Google Files Rare Sealed Motion in Hiring Data Dispute With DOL

Google Inc. filed a motion under seal Tuesday to address matters that previously caused a judge to abruptly adjourn an administrative hearing between the company and the U.S. Department of Labor over its alleged failure to turn over data on its hiring practices.

Google Inc. filed a motion under seal Tuesday to address matters that previously caused a judge to abruptly adjourn an administrative hearing between the company and the U.S. Department of Labor over its alleged failure to turn over data on its hiring practices.

Google filed its sealed motion April 18 at the instruction of Administrative Law Judge Steven Berlin, who is presiding over the hearing in the Office of Administrative Law Judges in San Francisco.

Attorneys said that it was an unusual move for the venue, and it could have been done to protect confidential or privileged information or data belonging to Google.

"It's rare within the administrative law 'world,' for an [administrative law judge] to ask for any additional briefing," said John Barber, co-chair of the labor and employment practice at Lewis Brisbois Bisgaard & Smith's Los Angeles office. "It's exceptionally rare for an [administrative law judge] to ask for sealed briefing. I've never heard of such a request," Barber said.

Tammy Daub, of counsel at Paul Hastings and former senior attorney for the Office of the Solicitor—which provides legal services to agencies within the Labor Department, the Office of Federal Contract Compliance Programs included—said in her personal experience with the Office of the Solicitor, she did not recall a time when an administrative law judge asked for motions to be made under seal. But, she said, it can still happen.

"The judge may limit the introduction of material into the record or issue orders to protect information against undue disclosure of sensitive material," Daub said. "Here, the issues are around compensation data and contact information."

On April 7, Google defended itself before the Office of Administrative Law Judges against claims that it did not comply with a request for employee compensation data as part of an audit by the Office of Federal Contract Compliance Programs.

At that hearing, Google's attorneys argued that much of the data the OFCCP asked for—employee names, phone numbers, email addresses and physical addresses—infringed on the privacy of the company's workforce. The attorneys also argued that much of the other data the OFCCP sought, including job history, salary history and bonus history, had no relevance on how employee compensation is calculated at Google.

Lawyers for the OFCCP, including trial attorney Marc Pilotin and counsel Ian Eliasoph, argued that the OFCCP asked for employee contact information during its audits so that federal government investigators can confidentially interview employees to see if their statements line up with findings from employee compensation data.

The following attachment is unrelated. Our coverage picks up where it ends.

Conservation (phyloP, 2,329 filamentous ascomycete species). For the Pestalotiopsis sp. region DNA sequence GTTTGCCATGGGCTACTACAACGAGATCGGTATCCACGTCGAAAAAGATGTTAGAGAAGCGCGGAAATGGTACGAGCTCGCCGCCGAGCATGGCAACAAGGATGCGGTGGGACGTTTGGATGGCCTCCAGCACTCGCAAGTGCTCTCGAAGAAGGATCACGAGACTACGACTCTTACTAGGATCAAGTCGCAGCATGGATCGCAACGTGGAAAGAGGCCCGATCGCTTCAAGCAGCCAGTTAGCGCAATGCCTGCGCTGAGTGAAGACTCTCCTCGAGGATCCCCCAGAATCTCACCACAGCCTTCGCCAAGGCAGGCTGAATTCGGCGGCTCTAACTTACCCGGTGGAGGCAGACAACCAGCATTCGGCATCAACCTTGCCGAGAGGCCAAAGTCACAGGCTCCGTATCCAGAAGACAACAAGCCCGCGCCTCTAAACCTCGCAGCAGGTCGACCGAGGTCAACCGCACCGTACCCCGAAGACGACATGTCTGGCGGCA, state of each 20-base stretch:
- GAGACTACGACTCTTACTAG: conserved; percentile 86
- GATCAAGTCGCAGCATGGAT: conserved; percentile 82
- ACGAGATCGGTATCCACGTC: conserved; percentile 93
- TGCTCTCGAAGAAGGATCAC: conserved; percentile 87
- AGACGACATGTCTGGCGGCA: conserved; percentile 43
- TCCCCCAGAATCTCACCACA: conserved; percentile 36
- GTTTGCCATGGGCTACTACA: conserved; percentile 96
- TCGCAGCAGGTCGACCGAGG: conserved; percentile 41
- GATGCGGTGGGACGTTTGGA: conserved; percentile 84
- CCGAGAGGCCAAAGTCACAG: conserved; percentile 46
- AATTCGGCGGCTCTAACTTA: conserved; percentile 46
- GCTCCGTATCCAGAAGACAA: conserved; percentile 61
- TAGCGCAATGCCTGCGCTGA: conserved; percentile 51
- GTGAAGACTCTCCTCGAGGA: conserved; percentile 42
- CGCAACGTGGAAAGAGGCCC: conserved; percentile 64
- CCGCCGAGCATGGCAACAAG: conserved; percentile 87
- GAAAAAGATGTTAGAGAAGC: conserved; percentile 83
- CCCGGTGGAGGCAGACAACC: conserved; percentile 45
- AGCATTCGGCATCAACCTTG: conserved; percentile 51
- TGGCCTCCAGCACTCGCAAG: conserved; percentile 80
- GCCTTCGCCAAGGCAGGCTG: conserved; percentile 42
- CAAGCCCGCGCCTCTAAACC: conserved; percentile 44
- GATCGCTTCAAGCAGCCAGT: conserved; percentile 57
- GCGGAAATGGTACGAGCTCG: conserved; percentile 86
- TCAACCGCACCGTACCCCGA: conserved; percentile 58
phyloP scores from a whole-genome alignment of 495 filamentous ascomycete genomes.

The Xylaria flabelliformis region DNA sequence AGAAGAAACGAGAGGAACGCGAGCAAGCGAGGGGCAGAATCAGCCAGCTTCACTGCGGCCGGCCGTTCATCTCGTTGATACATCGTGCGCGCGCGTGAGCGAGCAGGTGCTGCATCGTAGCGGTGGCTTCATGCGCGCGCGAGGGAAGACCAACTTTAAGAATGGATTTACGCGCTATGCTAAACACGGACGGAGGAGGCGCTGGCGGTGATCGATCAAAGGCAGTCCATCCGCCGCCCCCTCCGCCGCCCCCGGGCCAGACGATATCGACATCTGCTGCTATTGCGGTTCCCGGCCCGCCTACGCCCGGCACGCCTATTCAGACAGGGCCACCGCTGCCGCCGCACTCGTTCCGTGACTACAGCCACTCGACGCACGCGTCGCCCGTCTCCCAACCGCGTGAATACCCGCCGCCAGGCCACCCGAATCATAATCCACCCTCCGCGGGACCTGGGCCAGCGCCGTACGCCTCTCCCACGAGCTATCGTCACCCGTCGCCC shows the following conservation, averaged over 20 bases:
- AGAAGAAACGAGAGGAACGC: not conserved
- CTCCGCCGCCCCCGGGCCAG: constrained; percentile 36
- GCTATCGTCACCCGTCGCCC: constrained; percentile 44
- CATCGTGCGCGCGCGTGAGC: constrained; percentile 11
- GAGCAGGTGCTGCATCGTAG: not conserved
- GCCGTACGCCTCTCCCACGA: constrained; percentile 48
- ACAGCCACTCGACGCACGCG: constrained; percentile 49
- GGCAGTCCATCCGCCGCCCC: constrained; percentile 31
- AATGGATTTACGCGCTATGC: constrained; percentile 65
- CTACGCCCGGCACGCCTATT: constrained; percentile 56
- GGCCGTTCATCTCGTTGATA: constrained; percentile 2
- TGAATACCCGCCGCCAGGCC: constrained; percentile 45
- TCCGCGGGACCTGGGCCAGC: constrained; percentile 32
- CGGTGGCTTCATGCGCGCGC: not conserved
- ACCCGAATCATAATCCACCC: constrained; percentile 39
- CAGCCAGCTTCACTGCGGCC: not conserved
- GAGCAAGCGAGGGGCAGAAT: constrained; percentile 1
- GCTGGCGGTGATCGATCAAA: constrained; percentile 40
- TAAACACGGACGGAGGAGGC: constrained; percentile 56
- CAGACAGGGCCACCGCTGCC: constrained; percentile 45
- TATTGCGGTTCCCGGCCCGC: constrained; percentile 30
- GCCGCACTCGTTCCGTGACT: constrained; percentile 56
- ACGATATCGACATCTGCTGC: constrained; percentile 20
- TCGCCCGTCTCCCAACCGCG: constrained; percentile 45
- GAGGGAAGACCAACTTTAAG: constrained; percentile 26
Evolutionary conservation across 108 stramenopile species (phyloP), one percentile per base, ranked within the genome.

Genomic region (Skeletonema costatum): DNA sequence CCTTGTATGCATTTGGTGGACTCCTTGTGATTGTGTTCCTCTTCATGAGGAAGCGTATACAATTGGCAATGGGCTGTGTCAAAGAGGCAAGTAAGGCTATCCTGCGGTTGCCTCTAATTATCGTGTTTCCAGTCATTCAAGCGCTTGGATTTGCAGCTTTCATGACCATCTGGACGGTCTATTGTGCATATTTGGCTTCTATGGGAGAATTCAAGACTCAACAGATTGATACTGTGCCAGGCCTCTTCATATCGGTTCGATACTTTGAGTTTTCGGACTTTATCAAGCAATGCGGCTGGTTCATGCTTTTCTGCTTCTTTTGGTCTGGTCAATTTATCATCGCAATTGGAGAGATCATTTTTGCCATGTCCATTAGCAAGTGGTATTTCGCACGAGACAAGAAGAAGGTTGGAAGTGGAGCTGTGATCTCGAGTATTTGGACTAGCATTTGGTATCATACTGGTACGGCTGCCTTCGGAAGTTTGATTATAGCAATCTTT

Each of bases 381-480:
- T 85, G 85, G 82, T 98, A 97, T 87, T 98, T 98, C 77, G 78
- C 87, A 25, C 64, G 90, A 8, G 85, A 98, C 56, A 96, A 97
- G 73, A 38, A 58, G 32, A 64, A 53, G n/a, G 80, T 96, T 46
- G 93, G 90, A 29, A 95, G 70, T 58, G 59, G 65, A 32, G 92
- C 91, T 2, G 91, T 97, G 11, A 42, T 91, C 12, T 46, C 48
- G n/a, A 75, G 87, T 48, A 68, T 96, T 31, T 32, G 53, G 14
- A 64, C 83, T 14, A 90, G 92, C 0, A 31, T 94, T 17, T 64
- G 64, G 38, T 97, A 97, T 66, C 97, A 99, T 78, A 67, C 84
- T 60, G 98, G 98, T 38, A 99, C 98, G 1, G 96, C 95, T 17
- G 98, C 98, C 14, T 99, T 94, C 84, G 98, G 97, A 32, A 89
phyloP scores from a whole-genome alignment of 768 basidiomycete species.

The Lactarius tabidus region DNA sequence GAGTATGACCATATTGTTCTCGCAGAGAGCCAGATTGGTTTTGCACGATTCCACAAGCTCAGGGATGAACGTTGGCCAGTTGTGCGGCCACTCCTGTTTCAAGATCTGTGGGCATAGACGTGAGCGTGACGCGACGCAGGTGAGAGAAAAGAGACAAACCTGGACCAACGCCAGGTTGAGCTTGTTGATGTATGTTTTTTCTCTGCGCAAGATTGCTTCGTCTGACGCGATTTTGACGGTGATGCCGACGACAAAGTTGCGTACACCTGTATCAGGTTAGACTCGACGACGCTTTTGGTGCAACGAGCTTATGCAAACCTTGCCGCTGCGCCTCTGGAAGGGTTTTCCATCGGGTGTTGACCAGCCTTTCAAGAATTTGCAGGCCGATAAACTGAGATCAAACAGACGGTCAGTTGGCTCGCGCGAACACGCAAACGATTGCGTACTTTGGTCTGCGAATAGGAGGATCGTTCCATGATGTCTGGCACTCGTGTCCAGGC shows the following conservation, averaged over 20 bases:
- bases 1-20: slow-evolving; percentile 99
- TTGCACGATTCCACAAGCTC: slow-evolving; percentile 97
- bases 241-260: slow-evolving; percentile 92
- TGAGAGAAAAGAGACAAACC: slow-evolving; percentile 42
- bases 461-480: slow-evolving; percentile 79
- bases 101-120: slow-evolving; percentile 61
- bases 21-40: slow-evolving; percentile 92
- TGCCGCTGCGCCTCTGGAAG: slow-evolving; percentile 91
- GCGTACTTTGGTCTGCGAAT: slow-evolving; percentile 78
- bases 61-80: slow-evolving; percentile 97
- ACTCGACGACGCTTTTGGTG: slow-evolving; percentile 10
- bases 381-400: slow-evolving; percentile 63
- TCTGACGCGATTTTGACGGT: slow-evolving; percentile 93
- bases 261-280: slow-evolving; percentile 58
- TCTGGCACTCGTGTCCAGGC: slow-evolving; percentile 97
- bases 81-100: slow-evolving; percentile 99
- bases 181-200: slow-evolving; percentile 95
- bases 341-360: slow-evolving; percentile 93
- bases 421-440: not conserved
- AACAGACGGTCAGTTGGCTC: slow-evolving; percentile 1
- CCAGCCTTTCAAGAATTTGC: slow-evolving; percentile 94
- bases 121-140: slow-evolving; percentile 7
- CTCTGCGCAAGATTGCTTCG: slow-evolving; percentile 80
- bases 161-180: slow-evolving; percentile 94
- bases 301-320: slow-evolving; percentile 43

At the hearing, the OFCCP regional director Janette Wipper also made the explosive claim on the witness stand that, based on a partial analysis of initial data Google sent, the federal agency found "systemic compensation disparities against women pretty much across the entire workforce." Google strongly denied the claim.

Though the administrative hearing in San Francisco was scheduled to finish that day, at roughly 3 p.m. Pacific Standard Time, Jackson Lewis partner Lisa Sween, representing Google, told the judge she and her counsel needed to discuss a "significant matter."

Sween explained she was concerned about proprietary information being unintentionally released to the public. Sween did not return a phone call seeking comment.

Berlin then removed members of the public and media from the hearing, and later instructed Google's counsel that it had until April 12 to file a motion under seal to address the issues just discussed. Berlin later extended that deadline and also allowed the OFCCP until April 25 to respond with a motion under seal of its own.

The issue of gender pay equity has long plagued companies.

George Chaffey, Littler Mendelson OFCCP practice group co-chair, said it is "not very common" for the department to have a complaint against a company escalate to being heard by an administrative law judge. He, too, said he had never heard of an administrative law judge asking for a motion to be filed under seal in a hearing. He said that, because he is not familiar with the complaint against Google, he could not assume why Berlin requested for motions to be made under seal.

Originally published on The Recorder. All rights reserved. This material may not be published, broadcast, rewritten, or redistributed.

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David Ruiz

David Ruiz is the in-house counsel reporter for the San Francisco-based legal affairs paper The Recorder. Ruiz has written for The Sacramento Bee,...

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